Mean Streets

in 40th Seattle International Film Festival

by Juan Dominguez

Eric Kohn wrote that Keith Miller’s second feature Five Star feels “like John Cassavetes directing an episode of The Wire”. True. But what’s more powerful about this movie that uses the mentor-pupil narrative gimmick both as a heart and as a compass is not so much its sense of vérité (Primo, the mentor, is a real-life gangster and, in the way he occupies every frame he’s in, is a sort of menacing yet fluffy John Wayne-according-to-Spike Lee presence: he is the perfect example of how Five Star mixes nonfiction and genre staying true to its characters) but its capacity to create a real-life feeling, of making genre the intrusive element and not the other way around.

Life breathes through genre — that seems to be the cinematic sense that defines Keith Miller’s best impulses. Mentor or apprentice, Miller’s leading men be it Primo or John (John Diaz, a gentle and anxious scarecrow-like kid), are capable — at least before the ending — of creating a palpable mood with their bodies and the way their decisions resonates on them.

The movie craves real-life feelings of the day-to-day life in the Walther Whitman housing projects in Ft. Greene, Brooklyn (if you Google it, the second entry would read “NFT — Not For Tourists”. But it is not only the most somber and oppressive feelings (the vivid and humid sense of duty created and carved between thugs, drug dealers and those who live around them — even when these ones are the people they love) but also the lighthearted and mundane instants that fill the movie with a beautiful and high-protein energy.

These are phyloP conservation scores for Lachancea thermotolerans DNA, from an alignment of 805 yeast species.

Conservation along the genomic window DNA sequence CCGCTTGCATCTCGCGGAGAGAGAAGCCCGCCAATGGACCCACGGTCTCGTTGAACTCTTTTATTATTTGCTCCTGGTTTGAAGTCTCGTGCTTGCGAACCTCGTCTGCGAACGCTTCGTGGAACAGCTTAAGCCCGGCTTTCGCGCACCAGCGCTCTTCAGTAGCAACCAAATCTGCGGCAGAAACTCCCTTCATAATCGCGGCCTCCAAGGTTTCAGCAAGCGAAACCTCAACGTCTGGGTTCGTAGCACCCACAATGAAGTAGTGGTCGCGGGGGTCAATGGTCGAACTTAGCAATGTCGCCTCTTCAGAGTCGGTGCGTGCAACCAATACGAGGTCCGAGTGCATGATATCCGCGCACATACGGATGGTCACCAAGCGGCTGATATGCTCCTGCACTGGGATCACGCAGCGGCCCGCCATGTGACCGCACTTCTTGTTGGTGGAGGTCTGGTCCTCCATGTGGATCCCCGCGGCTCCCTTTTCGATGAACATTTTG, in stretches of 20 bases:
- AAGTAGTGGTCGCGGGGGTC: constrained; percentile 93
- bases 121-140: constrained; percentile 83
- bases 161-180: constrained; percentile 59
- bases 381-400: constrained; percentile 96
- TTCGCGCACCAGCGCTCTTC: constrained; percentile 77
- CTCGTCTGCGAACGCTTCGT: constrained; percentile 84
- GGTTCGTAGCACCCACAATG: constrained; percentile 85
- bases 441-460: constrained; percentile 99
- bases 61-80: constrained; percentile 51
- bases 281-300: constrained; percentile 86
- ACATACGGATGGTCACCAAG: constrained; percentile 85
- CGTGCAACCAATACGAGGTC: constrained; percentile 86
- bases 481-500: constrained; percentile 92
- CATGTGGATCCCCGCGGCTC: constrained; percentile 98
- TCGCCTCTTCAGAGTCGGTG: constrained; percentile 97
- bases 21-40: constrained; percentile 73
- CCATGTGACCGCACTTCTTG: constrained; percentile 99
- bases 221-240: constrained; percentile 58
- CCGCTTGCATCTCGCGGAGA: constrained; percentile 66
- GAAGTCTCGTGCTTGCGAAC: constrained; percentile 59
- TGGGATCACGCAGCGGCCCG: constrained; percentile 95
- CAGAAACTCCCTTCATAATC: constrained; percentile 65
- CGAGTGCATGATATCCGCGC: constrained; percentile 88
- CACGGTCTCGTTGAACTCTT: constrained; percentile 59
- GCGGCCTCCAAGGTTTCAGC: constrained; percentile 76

Far apart from the gloom and doom aura that usually defines these sort of movies, Miller uses the nonfiction cinematic nerve to capture meaningful and complex moments, even when they seem ordinary. By doing this (by showing the ravaging attraction between two young kids born and raised in the projects, by creating tender moments of care between Primo and his autistic son, by showing random kids playing gleefully in the background), he demystifies gang life, or at least the gang life construction that has been built in songs, movies and videogames. That doesn’t mean the gang life is not an important presence, of course. What this means is that Miller is able to turn the tables when it comes to the romantic notion that has been built around gangster life in pop culture: he actually manages to make gang life something that resembles a day-to-day task, a tense one, sure, but a daily (yet still menacing) choice.

The devil is in the details, and Miller knows it. That’s why every little body gesture (the way Primo caresses his chin, the way John teeth’s can offer the most welcoming and flirting smile and a gritted way of showing his hateful fears) and every shadow or ray of light matters in these projects. Five Star may stumble, mainly because of the way the narrative yields to clichés and genre near its end, but still manages to be a new and fresh approach to a cinema that believes in the world and its flawed yet human characters. Miller does not need to print the legend, he prefers the beauty of the fact.

Edited by Amber Wilkinson